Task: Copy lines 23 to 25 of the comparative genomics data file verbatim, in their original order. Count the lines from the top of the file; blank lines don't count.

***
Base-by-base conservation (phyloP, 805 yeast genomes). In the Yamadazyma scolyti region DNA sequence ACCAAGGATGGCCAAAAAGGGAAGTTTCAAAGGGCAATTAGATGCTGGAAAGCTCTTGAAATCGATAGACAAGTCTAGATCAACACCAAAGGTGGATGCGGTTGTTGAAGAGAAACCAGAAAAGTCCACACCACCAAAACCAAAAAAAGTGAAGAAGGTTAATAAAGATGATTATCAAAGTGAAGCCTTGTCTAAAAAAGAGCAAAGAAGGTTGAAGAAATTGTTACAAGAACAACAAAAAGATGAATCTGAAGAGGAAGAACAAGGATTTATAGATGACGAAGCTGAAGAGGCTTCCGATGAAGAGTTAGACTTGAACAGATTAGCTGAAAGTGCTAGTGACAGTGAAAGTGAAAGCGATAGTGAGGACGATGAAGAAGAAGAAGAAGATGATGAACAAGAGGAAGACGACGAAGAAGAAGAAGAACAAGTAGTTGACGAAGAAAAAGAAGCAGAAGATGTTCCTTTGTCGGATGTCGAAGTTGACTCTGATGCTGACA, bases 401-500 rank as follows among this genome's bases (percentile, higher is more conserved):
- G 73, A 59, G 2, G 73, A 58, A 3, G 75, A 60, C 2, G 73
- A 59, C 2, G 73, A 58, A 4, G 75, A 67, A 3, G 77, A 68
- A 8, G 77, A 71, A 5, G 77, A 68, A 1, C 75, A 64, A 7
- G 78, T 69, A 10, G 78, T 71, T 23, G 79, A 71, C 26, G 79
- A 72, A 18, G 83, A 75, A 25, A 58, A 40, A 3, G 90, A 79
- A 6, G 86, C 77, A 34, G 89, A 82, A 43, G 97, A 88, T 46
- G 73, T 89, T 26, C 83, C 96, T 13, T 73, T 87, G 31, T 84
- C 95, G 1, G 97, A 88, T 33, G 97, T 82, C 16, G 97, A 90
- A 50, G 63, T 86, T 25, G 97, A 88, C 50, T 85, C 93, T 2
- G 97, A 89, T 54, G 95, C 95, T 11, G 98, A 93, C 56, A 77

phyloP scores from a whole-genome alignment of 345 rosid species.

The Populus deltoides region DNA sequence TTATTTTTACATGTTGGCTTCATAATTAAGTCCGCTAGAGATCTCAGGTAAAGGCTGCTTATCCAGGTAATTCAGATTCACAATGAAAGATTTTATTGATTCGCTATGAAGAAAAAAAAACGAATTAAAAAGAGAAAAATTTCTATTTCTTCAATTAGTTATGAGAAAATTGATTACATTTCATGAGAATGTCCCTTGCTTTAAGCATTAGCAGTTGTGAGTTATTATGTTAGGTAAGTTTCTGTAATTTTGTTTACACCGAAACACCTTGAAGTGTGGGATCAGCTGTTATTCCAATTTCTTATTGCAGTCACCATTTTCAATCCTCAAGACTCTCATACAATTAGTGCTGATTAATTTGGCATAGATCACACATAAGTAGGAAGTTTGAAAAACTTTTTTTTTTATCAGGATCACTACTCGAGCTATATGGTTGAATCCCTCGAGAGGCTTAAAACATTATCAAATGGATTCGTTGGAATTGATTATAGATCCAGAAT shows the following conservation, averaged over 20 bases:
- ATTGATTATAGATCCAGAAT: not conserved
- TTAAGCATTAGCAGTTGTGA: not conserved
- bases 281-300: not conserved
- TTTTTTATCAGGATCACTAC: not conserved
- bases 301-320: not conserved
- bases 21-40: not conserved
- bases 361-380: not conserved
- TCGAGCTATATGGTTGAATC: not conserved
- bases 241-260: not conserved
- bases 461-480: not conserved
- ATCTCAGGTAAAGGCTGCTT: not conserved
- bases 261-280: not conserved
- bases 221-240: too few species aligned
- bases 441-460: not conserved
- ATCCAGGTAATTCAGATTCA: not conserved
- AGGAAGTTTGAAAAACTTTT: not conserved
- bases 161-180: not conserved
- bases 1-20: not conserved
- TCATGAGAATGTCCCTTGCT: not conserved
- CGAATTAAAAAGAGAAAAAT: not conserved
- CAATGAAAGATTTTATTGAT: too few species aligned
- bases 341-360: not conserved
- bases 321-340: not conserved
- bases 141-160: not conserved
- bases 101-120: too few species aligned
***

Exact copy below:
- bases 461-480: not conserved
- ATCTCAGGTAAAGGCTGCTT: not conserved
- bases 261-280: not conserved